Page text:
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four takes

Trump was not our first scandalous president

ap file photo

Ironic, that a Republican threatened to kill all the elephants. This was in 1920, when Harry Daugherty, a fixer for presidential candidate Warren Harding, wanted to meet with a potential backer, a big-time Oklahoman oil tycoon. The meet-up would be brokered by a mutual friend: circus impresario John Ringling. But Ringling left them dangling. Daugherty warned that if things didn’t move faster, he’d sneak into the big tent, one night, and off the whole herd.

Who knows how Robert Mueller’s investigation will stomp on the Trump administration? But while we wait, it may be valuable, even darkly entertaining, to revisit past White House outrages. I started with the mess I least understood: “The Teapot Dome Scandal: How Big Oil Bought the Harding White House and Tried to Steal the Country” (Random House, 2008) by Laton McCartney. Teapot Dome was a federal oil field in Wyoming, so named for its thus-shaped rock formation. The “handle” disappeared in 1930 and the “spout” in 1962, but handlers will always spout promises, and Daugherty served up Harding with a spoon: Help elect this handsome cipher, and oilmen would get access to black gold reserved for the US Navy.

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The main corruption gusher was the Department of the Interior. Once the scandal broke, Harding scapegoated his department secretary, the delectably named Albert Fall, whom McCartney calls, yes, the “fall guy.” Ringling couldn’t have presented a better circus: When one of Daugherty’s shady aides dies shadily, Alice Roosevelt Longworth says it was due to “Harding of the arteries.” After Carl Magee, a crusading Albuquerque muckraker, scoops the story, oilmen simply buy his newspaper and fire him. My own amuse bouche: Henry Ford Sinclair of Sinclair Oil is accused of funneling a $68,000 kickback via Fall’s ranch manager, but the manager says he was misheard. What he really said was “six or eight cows.”

Easy to laugh with distance. But I just felt queasy reading about shameful events within my own lifetime. And so to “Iran-Contra: Reagan’s Scandal and the Unchecked Abuse of Presidential Power” (University Press of Kansas, 2014). The great investigative reporter Seymour Hersh blurbs that author Malcolm Byrne tells it in “brilliant fashion.” Indeed. Relying on new sources, Byrne recounts how in the 1980s the White House secretly sold arms to Iran — on paper our enemy — so that theocracy would help free our hostages in Beirut. The snag? Iran used its profits to finance Nicaragua’s Contras, ignoring that Congress had banned relations. You think that’s bad? Try three months of televised hearings! Remember Lieutenant Colonel Oliver North with his chest candy and cloying insincerity? “The diversion itself was a diversion,” speculates Byrne of this reality show. Just so: If North went south, Reagan could still lead the West.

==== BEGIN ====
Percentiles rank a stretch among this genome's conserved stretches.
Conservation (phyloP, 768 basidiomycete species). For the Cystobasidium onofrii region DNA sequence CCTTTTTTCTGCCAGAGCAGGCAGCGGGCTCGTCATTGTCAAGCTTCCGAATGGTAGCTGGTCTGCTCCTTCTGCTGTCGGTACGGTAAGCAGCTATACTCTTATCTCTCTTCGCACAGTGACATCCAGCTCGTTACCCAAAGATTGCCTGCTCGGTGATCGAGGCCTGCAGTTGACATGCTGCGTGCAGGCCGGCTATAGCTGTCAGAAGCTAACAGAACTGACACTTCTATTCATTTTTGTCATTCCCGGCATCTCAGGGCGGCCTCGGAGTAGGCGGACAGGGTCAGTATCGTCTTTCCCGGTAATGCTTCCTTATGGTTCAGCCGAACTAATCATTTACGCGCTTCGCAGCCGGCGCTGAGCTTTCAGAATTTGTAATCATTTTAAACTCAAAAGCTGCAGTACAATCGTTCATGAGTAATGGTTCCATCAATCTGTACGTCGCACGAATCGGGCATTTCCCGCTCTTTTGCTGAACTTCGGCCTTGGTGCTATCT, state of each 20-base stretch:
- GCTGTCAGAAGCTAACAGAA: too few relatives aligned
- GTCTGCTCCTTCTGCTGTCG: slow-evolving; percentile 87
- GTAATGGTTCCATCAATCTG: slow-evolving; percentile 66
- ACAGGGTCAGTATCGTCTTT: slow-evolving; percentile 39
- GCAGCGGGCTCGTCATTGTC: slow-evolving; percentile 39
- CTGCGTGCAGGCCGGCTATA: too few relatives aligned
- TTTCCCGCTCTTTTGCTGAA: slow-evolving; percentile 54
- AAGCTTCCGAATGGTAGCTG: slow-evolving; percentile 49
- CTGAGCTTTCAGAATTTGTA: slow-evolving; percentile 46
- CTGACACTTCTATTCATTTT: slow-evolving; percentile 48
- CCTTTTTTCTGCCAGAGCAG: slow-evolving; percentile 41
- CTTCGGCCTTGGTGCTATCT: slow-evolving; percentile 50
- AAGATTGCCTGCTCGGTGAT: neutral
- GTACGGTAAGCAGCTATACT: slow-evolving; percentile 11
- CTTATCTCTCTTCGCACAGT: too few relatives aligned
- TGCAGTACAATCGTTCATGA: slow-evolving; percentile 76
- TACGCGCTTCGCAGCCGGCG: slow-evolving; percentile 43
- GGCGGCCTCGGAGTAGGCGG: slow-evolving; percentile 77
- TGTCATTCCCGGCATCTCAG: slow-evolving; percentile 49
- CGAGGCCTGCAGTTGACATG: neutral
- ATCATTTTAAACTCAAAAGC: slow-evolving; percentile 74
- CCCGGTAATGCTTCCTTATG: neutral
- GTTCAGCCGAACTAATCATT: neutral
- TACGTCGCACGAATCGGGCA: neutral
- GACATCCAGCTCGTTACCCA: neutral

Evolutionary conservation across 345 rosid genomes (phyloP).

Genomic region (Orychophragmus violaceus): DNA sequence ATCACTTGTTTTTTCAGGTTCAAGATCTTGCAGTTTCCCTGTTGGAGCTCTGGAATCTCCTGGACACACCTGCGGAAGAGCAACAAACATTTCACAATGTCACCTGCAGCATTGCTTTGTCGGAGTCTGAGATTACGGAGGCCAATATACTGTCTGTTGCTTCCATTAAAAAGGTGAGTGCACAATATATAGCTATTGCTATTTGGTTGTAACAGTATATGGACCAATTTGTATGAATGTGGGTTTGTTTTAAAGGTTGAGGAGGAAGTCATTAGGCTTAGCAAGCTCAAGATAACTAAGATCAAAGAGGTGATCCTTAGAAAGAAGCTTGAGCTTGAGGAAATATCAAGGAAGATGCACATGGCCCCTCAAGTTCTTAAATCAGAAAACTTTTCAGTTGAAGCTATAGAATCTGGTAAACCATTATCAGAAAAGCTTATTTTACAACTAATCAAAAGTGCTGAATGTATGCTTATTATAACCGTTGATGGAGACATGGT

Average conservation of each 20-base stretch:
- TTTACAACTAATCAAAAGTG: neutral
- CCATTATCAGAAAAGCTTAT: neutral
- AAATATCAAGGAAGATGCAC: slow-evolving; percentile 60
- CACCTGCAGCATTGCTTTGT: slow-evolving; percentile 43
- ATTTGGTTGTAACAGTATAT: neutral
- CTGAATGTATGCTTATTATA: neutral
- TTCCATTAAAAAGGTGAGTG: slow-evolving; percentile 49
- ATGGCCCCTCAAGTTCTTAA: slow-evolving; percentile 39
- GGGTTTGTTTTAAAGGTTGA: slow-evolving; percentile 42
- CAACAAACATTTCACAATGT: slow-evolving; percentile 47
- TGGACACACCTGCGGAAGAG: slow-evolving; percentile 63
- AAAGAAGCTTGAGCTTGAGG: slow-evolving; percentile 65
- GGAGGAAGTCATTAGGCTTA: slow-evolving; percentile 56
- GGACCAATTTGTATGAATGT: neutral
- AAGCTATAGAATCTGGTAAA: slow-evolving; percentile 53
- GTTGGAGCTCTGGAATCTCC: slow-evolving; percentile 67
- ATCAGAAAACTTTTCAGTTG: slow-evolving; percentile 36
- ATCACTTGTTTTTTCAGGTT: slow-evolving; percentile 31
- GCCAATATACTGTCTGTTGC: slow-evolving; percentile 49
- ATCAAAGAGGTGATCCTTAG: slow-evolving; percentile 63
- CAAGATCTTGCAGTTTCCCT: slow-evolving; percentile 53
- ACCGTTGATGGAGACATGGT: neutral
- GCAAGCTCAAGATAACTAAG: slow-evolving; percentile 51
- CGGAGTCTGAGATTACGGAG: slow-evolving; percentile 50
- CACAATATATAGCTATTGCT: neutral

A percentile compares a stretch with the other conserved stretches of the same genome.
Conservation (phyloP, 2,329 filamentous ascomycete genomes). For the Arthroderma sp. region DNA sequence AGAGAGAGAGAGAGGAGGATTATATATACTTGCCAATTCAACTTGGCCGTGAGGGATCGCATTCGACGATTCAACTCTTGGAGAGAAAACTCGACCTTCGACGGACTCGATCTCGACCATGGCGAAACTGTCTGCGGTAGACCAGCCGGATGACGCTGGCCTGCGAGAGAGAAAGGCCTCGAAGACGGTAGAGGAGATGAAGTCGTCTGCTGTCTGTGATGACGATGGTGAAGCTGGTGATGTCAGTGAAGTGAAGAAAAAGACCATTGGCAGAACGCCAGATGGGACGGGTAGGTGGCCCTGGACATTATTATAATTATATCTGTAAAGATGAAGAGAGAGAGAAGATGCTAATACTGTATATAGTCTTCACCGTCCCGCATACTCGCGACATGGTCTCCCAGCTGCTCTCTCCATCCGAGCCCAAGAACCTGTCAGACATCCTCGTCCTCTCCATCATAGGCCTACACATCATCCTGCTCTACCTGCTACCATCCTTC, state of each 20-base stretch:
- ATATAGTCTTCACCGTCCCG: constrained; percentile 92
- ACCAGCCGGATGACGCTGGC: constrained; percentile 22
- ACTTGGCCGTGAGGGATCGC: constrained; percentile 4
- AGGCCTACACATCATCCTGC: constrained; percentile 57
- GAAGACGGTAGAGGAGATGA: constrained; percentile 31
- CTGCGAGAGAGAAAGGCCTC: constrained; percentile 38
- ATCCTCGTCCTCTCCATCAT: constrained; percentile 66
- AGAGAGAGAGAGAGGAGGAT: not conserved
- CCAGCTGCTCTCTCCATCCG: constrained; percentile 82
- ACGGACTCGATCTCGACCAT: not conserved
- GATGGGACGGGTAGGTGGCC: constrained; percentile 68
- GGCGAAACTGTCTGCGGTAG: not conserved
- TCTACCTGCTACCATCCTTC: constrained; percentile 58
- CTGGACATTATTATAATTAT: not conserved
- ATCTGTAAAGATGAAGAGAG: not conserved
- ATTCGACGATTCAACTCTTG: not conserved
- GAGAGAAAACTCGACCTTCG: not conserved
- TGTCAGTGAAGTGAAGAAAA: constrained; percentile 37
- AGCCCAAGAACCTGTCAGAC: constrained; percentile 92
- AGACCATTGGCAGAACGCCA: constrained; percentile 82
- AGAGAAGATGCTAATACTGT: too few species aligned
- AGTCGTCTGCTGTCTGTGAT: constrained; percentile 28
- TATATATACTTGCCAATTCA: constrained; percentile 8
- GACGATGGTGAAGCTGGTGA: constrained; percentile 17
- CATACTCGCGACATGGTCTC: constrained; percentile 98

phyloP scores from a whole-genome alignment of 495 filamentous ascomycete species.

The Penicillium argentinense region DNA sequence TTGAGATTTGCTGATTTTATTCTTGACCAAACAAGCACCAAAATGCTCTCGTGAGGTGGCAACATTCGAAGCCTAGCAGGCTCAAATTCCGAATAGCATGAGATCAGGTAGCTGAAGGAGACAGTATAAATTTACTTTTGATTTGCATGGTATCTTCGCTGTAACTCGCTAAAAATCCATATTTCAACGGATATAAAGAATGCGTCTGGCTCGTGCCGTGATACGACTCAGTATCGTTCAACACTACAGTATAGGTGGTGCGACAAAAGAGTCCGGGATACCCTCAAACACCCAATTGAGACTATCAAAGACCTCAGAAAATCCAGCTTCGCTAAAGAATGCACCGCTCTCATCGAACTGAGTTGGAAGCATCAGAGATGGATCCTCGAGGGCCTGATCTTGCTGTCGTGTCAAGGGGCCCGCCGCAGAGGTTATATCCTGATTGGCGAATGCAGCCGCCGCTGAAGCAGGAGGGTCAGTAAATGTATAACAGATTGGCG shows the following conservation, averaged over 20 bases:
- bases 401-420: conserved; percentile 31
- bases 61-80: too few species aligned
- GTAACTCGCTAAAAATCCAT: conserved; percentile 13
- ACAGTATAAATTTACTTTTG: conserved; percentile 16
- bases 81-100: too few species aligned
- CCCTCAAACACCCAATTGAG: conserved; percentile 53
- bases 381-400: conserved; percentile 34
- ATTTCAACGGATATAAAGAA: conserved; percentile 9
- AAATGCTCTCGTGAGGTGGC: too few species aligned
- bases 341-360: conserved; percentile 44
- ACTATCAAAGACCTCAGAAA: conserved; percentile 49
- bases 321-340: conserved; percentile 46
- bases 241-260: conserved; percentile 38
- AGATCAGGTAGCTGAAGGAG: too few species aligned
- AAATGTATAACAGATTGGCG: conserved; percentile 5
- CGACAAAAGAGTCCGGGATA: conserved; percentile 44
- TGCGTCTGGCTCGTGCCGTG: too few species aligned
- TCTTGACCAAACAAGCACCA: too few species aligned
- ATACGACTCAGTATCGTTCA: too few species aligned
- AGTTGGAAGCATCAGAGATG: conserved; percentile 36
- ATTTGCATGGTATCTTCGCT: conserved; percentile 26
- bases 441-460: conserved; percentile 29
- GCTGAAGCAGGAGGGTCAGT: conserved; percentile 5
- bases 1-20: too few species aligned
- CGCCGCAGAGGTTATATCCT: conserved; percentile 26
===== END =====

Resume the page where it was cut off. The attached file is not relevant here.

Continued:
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Byrne concedes that our 40th president’s behavior was incompetent but probably not impeachable. Same goes for our 17th, according to “Impeached: The Trial of President Andrew Johnson and the Fight for Lincoln’s Legacy” (Simon and Schuster, 2009). Author and attorney David O. Stewart says the 11 impeachment articles against this Tennessee not-titan (Johnson was flat out drunk when he gave his inaugural speech) “were impenetrable, even for a lawyer,” with the Senate’s rulings “incoherent.”

Undone by Johnson — for imploding Reconstruction, pardoning 7,000 Confederates, vetoing a civil rights bill, and bringing the country this close to a second civil war — the opposition tried to undo him. There were three separate attempts, the last painting Johnson in violation of the Tenure of Office Act for trying to fire Edwin Stanton, Lincoln’s holdover secretary of war. Johnson skirted conviction by one vote.

“The futility of the endless searches for criminals in the White House only spurred the zeal of the pursuers,” writes Jeffrey Toobin in “A Vast Conspiracy: The Real Story of the Sex Scandal That Nearly Brought Down a President” (Random House, 1999). Whitewater, Filegate, Travelgate, nothing could kill Bill. But when Clinton’s pattern of reckless sexual behavior was unveiled, it showed him at his worst, full of “the dishonesty and self-pity that are among the touchstones of his character.”

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I’ll reveal my bias here and say that, ever since I caught Monica Lewinsky’s insightful TED talk, I find Toobin’s snide take on her odious (let’s not forget the power discrepancy between president and intern). But I also admire his fresh reportage: how three secret Clinton hounders each took the alias “Bubba,” how the publishing industry’s craze for tell-alls framed how it all played out. Oh, and how the role of an independent counsel remains, still tracking the worser angels of our nature, here under the dome of heaven.

A final word: After six years, some 150 columns, and 800 books, this is my last “Four Takes.” Other obligations call. Thank you — so much — for coming along for the read.

Katharine Whittemore is senior writer at Amherst College. She can be reached at Katharine.whittemore@comcast.net.
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